In this study, we have investigated the cell population kinetics of fat-storing cells in livers of rats intoxicated with CCl4. Fat-storing cells were identified in cryostat sections by immunoperoxidase staining of desmin. The peroxidase label was visualized using diaminobenzidine/hydrogen peroxide containing Ni2+ and Co2+-ions (Nico/diaminobenzidine method). In normal rats, we found 12.8 fat-storing cells/0.1 mm2 in periportal areas vs. 9.4 in pericentral fields. After one injection of CCl4, the number of pericentral cells increased gradually to reach a maximum of 39.4 cells/0.1 mm2 96 hr after injection. The desmin staining intensity of the pericentral fat-storing cells increased from 48 hr onward. At 72 to 120 hr, strongly stained cells were observed in pericentral areas and in bands of tissue between adjacent central veins, reminiscent of the connective tissue septa in fibrotic livers. In the periportal areas the number of fat-storing cells was not altered. After a second and third injection of CCl4, the number of cells increased further in the pericentral areas. When more than three injections were given, the pericentral fat-storing cell population reached a new steady state with the cell number being seven times higher than in control animals.
Proliferation of fat-storing cells at different stages of CCl4 intoxication was studied by intravenous administration of 3H-thymidine, followed by combined desmin staining and autoradiography. Autoradiographical labeling of fat-storing cells was nearly absent in control animals and at 24 hr after a single CCl4 injection. At 48 to 96 hr, labeling indices of pericentral fat-storing cells were significantly higher than in control animals, with a maximum at 72 hr when 22.9% of the cells were labeled. After multiple injections of CCl4, labeling indices between 4.9% and 8.4% were found.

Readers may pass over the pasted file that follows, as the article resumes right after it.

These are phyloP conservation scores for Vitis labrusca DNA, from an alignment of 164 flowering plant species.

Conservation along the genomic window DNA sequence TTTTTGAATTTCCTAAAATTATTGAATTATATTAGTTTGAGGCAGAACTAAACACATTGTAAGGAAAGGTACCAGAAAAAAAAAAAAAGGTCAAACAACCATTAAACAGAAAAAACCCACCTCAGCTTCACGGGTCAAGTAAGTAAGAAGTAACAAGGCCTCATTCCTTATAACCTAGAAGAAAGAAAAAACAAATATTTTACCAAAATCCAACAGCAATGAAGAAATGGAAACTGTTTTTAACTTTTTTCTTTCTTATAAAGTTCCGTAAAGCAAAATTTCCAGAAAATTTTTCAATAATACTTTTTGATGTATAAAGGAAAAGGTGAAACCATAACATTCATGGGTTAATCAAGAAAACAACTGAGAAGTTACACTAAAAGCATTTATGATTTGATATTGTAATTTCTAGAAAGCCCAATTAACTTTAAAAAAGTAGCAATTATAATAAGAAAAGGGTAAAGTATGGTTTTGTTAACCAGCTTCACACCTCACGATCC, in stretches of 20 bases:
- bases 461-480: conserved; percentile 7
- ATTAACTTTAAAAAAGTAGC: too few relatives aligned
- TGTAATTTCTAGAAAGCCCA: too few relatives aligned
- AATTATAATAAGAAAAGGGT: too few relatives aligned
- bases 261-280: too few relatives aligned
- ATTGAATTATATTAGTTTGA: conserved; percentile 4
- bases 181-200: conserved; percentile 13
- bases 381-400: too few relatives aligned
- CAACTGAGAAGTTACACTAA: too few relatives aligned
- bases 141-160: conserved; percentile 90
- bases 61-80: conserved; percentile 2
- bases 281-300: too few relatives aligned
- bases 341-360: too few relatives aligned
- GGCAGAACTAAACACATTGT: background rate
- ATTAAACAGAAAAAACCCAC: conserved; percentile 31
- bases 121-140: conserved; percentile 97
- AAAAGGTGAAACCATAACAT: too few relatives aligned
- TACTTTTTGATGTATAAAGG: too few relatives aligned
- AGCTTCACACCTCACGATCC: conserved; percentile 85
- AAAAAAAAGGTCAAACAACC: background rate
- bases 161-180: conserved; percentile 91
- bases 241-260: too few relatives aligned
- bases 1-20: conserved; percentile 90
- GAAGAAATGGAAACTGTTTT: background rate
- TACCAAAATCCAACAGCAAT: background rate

We conclude that fibrogenesis is preceded by a strong expansion of the fat-storing cell population in the pericentral areas of the liver lobules and in bands of tissue between adjacent central veins. Local proliferation is an important mechanism underlying the expansion of this cell population. (HEPATOLOGY 1991;13:1193–1202.)